Trump has 'no plans' to participate in Manhattan grand jury probe, attorney says

Attorney Joe Tacopina spoke to George Stephanopoulos on "Good Morning America."

March 13, 2023, 8:35 AM

Former President Donald Trump has "no plans" to participate in a Manhattan grand jury investigation into a hush money payment to porn star Stormy Daniels, Trump attorney Joe Tacopina told George Stephanopoulos Monday on ABC's "Good Morning America."

"We have no plans on participating in that proceeding," Tacopina said. "Decision needs to be made still. There's been no deadline set, so we'll wait and see."

The Manhattan district attorney's office has been investigating whether Trump falsified business records in connection with a $130,000 payment Trump's former attorney Michael Cohen made to Daniels before the 2016 election, which prosecutors allege was to keep her from talking about a long-denied affair, sources familiar with the matter have told ABC News.

Cohen was scheduled to testify before the grand jury on Monday, ABC News previously reported.

The DA's office informed Trump last week of his right to testify before a grand jury in the probe, a possible signal that the DA is moving toward a charging decision.

Tacopina said another Trump attorney, Susan Necheles, who is leading the case, has met with prosecutors.

Asked if he expects an indictment for Trump, Tacopina said, "I expect justice to prevail. If that's the case, George, there shouldn't be an indictment."

PHOTO: Former President Donald Trump speaks to reporters before his speech at the annual Conservative Political Action Conference (CPAC), Mar. 4, 2023, in National Harbor, Md.
Former President Donald Trump speaks to reporters before his speech at the annual Conservative Political Action Conference (CPAC), Mar. 4, 2023, in National Harbor, Md.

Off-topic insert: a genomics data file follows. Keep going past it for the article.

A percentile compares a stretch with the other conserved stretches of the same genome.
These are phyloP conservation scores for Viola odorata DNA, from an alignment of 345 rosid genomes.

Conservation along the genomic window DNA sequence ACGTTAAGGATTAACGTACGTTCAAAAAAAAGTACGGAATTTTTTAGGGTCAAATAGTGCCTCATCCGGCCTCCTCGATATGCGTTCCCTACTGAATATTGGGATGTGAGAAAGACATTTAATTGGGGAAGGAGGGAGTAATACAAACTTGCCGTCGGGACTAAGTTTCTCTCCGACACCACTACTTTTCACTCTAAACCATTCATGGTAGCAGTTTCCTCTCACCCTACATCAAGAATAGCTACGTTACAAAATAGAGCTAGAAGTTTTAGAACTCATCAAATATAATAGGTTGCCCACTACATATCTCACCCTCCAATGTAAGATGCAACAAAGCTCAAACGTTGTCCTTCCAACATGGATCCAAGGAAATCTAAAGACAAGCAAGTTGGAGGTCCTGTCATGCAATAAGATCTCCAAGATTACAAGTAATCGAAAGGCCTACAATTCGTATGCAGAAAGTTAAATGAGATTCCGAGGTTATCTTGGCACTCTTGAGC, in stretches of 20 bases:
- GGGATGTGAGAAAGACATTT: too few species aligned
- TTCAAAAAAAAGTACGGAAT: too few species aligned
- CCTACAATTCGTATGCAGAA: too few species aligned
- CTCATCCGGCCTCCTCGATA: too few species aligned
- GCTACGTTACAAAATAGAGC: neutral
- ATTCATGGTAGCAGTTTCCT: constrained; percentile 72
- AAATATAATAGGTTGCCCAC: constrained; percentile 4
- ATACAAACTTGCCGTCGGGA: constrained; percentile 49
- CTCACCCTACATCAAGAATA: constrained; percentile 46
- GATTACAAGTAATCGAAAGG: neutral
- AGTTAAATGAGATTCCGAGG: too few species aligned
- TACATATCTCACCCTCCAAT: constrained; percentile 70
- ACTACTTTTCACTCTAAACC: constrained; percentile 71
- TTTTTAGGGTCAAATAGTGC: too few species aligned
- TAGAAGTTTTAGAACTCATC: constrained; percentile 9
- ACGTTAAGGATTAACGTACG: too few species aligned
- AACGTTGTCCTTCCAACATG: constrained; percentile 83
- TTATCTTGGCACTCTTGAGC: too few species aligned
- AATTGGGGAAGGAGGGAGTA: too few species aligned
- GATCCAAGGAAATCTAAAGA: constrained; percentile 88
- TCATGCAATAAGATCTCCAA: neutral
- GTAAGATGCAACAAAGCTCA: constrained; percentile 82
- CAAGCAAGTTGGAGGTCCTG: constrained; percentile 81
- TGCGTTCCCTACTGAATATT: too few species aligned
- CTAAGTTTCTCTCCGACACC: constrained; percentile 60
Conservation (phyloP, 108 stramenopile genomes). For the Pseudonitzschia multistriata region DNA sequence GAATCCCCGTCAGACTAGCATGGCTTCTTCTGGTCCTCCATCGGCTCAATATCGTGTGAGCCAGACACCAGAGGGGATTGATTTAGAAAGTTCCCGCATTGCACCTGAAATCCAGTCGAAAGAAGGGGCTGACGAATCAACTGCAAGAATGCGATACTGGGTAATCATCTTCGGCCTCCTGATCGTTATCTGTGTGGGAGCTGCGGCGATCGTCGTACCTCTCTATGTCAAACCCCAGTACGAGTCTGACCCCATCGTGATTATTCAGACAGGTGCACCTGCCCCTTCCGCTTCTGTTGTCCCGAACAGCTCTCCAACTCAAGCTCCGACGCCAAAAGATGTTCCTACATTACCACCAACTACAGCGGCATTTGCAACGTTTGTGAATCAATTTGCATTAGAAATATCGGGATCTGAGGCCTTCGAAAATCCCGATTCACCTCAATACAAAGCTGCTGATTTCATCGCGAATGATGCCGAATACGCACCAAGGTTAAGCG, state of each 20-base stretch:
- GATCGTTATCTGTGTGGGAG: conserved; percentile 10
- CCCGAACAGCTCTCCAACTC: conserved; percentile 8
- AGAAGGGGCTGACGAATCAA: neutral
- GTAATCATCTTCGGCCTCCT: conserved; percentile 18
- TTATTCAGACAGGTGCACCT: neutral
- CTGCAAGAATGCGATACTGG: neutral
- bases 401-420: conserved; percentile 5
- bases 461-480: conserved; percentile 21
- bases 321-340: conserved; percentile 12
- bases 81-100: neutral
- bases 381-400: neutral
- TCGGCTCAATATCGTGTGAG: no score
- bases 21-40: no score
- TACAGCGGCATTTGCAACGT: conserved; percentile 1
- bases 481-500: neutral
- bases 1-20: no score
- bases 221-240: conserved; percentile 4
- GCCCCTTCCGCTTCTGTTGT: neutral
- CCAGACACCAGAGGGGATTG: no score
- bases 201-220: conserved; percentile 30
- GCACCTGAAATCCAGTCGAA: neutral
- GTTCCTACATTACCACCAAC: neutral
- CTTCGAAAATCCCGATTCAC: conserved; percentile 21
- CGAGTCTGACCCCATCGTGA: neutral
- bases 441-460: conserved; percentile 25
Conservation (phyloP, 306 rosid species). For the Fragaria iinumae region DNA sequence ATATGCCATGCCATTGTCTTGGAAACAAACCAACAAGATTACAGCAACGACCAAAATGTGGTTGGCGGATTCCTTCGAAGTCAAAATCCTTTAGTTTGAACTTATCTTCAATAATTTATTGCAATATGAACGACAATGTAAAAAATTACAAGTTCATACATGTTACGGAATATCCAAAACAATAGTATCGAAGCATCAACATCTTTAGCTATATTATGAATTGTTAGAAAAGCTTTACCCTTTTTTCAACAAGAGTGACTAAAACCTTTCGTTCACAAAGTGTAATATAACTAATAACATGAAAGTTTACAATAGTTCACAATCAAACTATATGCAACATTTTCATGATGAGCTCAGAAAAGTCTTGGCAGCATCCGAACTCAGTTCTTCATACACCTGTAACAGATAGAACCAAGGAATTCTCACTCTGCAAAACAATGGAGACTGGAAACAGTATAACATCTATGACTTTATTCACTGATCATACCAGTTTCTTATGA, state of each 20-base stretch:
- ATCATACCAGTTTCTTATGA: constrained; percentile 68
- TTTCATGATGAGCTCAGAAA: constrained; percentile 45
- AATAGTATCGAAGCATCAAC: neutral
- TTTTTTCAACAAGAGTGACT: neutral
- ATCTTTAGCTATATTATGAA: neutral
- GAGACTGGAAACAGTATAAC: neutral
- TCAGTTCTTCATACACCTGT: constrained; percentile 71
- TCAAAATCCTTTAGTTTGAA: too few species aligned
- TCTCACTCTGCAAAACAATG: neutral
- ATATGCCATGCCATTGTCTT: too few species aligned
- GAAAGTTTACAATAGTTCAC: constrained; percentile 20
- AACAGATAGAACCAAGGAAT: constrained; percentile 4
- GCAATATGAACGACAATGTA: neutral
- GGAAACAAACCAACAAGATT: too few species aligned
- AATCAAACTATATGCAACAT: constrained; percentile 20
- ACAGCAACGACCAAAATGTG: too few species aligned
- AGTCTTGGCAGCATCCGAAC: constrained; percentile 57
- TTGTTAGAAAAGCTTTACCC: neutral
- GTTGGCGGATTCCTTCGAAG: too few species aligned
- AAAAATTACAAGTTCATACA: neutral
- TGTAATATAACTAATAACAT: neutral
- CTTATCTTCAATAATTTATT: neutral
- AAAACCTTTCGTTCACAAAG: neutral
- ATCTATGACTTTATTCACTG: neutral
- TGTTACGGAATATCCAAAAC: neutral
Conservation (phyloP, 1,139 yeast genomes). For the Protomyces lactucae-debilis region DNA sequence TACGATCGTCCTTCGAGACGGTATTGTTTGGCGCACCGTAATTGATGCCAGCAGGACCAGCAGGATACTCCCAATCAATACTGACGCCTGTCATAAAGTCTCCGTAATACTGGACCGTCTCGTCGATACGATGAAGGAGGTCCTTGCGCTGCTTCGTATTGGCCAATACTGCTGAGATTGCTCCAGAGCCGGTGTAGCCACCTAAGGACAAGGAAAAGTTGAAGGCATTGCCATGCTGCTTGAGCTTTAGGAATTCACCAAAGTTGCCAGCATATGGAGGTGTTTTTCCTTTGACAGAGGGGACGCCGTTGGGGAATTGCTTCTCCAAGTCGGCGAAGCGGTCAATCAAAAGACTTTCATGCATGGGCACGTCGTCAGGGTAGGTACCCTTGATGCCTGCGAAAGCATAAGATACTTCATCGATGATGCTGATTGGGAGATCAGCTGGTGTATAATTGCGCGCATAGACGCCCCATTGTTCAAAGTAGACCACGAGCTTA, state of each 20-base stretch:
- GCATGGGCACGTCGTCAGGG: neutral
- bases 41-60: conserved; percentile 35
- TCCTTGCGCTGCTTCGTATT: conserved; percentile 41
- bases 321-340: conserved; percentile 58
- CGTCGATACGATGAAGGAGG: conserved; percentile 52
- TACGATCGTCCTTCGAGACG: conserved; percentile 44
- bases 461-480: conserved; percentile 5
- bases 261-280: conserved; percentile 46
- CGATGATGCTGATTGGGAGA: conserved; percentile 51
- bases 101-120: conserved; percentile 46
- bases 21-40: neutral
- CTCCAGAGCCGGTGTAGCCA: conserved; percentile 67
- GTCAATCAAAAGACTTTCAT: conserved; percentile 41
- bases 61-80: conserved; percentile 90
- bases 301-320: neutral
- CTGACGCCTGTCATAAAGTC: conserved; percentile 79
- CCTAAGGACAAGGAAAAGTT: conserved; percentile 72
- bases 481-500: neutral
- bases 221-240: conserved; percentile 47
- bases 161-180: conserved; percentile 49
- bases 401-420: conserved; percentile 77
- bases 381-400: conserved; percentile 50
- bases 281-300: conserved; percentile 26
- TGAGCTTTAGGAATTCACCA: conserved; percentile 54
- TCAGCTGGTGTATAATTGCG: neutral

Anna Moneymaker/Getty Images

"Clearly this prosecutor and his prosecutors' office has ... an agenda," he said. "They've scoured his personal life and business life for seven years to try to find something."

Tacopina framed the funds as an extortion payment, and repeatedly said the payment was not directly related to Trump's campaign.

"I don't know since when we've decided to start prosecuting extortion victims," Tacopina said. "He's vehemently denied this affair, but he had to pay money because there was going to be an allegation that was going to be publicly embarrassing, regardless of the campaign."

Asked if the payment was properly noted in the Trump Organization records, or if a false record was made saying it was for legal representation, Tacopina said, "There was absolutely no false records made, to my knowledge."

"It's not a contribution to his campaign," Tacopina said. "He made this with personal funds to prevent something coming out false but embarrassing to himself and his family's young son. That's not a campaign finance violation, not by any stretch."

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